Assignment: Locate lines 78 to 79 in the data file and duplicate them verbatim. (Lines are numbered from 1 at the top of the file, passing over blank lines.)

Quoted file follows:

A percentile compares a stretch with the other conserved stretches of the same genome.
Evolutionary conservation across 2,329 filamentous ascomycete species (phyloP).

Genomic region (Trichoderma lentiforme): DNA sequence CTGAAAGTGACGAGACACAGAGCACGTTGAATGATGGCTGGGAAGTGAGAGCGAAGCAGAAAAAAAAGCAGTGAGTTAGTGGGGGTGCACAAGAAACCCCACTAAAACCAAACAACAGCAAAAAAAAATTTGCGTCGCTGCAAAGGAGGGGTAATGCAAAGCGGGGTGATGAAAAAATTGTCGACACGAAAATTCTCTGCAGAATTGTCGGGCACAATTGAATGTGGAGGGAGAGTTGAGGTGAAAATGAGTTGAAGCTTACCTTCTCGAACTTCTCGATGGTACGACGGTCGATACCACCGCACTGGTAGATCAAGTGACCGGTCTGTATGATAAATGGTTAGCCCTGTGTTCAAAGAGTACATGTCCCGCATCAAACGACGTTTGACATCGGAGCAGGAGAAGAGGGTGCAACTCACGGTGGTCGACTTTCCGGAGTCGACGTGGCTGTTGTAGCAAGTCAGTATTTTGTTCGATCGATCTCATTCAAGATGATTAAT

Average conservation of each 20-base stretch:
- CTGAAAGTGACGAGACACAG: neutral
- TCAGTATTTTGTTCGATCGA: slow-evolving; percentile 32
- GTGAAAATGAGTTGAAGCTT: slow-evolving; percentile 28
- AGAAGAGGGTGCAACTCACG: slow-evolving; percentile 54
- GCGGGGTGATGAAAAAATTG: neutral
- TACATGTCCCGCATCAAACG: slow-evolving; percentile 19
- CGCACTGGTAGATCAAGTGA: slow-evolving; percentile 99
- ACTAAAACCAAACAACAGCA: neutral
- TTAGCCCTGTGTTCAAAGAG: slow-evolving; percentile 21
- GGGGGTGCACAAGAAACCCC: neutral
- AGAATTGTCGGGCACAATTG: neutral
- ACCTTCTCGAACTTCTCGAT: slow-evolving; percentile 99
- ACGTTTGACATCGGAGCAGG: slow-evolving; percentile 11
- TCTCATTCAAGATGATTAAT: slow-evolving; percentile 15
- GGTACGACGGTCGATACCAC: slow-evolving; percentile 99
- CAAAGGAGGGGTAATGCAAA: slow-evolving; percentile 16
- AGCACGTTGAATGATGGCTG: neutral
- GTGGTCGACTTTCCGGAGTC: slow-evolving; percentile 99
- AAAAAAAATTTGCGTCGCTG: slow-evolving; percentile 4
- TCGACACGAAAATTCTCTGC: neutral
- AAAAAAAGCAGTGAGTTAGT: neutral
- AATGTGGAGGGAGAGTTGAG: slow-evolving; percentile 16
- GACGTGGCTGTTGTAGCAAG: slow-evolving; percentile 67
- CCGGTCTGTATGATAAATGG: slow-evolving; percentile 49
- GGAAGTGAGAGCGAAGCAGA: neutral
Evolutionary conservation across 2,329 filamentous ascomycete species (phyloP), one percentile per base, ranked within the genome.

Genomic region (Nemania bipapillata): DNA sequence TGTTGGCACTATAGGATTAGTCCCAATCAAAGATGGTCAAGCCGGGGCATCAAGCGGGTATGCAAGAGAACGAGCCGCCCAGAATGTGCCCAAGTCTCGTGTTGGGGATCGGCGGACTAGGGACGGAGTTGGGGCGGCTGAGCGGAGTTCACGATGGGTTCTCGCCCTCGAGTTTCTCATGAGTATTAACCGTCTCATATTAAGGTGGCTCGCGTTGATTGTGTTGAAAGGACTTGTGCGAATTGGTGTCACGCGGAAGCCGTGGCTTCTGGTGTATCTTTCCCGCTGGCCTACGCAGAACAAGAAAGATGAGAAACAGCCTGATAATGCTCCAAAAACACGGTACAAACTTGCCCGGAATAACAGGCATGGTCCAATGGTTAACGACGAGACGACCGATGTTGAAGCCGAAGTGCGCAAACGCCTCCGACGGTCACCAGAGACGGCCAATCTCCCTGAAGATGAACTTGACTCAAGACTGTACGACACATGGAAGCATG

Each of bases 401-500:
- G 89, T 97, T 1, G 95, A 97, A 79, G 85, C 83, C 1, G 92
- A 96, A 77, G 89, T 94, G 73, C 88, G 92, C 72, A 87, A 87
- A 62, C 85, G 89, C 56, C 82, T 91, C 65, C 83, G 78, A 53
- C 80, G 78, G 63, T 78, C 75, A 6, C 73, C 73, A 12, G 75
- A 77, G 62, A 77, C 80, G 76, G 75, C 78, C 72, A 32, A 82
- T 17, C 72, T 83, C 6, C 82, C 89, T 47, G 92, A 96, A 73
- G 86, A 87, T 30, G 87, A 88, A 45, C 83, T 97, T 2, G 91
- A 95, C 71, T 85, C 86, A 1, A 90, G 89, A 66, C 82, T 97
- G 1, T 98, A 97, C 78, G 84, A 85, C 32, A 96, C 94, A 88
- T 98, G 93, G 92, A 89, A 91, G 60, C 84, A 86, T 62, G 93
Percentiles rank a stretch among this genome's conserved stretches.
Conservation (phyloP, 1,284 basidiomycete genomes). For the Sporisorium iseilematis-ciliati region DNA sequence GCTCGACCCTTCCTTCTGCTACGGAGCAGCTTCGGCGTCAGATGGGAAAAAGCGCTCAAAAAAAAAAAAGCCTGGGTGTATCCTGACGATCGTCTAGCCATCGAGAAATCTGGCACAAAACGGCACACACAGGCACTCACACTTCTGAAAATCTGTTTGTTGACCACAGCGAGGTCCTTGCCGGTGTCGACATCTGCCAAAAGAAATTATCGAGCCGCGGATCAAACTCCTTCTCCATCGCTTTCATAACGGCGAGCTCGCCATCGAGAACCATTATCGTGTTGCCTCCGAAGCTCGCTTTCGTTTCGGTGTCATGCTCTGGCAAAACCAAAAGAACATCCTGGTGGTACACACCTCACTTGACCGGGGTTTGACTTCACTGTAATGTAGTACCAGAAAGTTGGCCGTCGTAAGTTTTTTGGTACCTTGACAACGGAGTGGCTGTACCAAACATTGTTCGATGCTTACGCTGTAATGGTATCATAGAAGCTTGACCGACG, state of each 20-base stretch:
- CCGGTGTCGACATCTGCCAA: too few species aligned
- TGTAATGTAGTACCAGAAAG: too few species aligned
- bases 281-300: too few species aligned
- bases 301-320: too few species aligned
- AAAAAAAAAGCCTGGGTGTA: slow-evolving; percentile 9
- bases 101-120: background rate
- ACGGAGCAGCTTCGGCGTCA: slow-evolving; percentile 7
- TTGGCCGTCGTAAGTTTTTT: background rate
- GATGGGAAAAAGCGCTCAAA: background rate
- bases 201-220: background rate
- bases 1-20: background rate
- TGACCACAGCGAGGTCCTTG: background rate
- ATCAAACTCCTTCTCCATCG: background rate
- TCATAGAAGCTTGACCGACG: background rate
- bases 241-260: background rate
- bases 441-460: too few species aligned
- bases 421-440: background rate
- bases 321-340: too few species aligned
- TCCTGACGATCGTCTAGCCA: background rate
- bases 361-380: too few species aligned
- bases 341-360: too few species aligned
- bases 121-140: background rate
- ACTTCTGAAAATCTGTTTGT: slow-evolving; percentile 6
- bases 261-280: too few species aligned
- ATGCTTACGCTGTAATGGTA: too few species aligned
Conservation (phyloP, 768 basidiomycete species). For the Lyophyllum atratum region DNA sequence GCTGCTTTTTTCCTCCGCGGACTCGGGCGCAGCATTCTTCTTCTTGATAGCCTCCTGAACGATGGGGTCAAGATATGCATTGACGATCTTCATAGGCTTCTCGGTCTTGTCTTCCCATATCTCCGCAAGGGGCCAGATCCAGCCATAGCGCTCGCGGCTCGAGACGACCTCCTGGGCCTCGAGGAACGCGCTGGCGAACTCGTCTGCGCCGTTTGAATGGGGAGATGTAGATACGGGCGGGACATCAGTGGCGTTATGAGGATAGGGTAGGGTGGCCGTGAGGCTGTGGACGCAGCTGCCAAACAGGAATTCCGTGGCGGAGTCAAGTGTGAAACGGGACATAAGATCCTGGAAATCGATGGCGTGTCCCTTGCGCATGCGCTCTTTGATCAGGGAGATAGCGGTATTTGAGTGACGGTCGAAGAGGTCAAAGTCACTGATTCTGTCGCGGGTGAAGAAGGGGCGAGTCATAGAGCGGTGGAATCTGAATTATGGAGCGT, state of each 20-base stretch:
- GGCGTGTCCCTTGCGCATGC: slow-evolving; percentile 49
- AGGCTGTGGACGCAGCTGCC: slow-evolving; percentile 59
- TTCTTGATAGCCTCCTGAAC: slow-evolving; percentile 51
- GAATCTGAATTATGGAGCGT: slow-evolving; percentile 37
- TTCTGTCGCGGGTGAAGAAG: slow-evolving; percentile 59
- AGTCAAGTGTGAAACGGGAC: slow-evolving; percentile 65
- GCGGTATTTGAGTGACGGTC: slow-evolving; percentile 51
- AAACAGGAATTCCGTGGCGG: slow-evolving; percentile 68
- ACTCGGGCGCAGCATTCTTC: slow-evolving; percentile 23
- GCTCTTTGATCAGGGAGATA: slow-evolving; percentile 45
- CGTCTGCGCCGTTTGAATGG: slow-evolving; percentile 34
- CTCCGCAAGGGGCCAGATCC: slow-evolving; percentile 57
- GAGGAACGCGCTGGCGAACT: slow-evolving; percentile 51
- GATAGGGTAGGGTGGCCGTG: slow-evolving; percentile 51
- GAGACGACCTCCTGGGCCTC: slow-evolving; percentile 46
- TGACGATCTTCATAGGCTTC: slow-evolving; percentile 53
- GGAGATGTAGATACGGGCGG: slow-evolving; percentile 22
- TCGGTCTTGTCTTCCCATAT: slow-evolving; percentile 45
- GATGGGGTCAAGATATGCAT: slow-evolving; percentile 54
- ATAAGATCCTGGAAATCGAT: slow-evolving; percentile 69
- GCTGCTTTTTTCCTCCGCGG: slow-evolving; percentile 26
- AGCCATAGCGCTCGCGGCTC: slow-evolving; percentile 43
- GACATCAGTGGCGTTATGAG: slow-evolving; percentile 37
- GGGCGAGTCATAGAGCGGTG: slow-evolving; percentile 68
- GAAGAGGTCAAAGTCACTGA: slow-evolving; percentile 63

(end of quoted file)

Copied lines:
- AAACAGGAATTCCGTGGCGG: slow-evolving; percentile 68
- ACTCGGGCGCAGCATTCTTC: slow-evolving; percentile 23